The variety of festivals in Malaysia mirrors its cultural diversity and religious tolerance, with a glimpse into rich traditions.
Chinese New Year is a annually recurring festival for Malaysians of Chinese ancestry. Traditions tied to the festival are deeply ingrained in Chinese culture, and include bonding with family and friends over reunion dinner, and giving 'ang paos' to unmarried family members. Lion and dragon dance performers grace malls and temples in the days leading up to the festival.
Thaipusam is a yearly festival, celebrated by the country's Indian community. A colourful procession takes place mainly at Batu Caves, where devotees prepare themselves by piercing hooks through their bodies to show their devotion to Lord Murugan.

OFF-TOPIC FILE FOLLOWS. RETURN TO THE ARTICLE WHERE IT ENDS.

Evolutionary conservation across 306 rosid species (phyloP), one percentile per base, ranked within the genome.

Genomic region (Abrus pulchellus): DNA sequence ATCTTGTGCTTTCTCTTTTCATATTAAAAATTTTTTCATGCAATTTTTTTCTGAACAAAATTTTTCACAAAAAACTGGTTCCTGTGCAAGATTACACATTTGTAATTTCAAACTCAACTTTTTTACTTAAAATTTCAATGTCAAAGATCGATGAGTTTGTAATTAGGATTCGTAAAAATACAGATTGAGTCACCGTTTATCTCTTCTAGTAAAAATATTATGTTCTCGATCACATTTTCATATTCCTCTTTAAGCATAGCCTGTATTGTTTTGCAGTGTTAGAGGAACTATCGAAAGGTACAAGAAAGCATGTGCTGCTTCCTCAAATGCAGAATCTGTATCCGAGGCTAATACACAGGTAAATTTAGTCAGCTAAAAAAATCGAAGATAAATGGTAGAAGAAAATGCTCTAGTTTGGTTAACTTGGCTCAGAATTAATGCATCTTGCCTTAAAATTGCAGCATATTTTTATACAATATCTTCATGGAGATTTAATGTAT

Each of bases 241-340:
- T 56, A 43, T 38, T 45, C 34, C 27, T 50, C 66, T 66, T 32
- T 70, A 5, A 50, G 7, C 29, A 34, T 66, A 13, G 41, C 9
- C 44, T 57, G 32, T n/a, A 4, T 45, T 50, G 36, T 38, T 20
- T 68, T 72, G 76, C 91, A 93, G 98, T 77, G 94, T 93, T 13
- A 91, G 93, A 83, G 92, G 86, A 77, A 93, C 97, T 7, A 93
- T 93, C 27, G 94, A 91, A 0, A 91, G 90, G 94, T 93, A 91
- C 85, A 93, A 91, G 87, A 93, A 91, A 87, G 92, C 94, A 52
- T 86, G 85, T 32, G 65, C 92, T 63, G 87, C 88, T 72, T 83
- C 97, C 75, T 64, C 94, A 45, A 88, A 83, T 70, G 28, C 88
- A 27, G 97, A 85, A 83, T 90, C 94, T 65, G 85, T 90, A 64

Hari Raya Aidilfitri is a celebration focused on forgiveness and fellowship, and marks the end of the fasting month. Shopping malls are colourfully decorated with ketupat-shaped ornaments and Arabian themed markets.
Also known as the Festival of Lights, Deepavali is the biggest festival celebrated by Indian communities in Malaysia. Many venues are decorated with colourful lights, oil lamps, flowers and intricate floor designs that are made with coloured rice and powder.
Kuala Lumpur's streets are lined with bright lights at least a month before Christmas, while malls put out their most elaborate decorations. Take part in fun-filled festive activities to lift your Christmas spirit.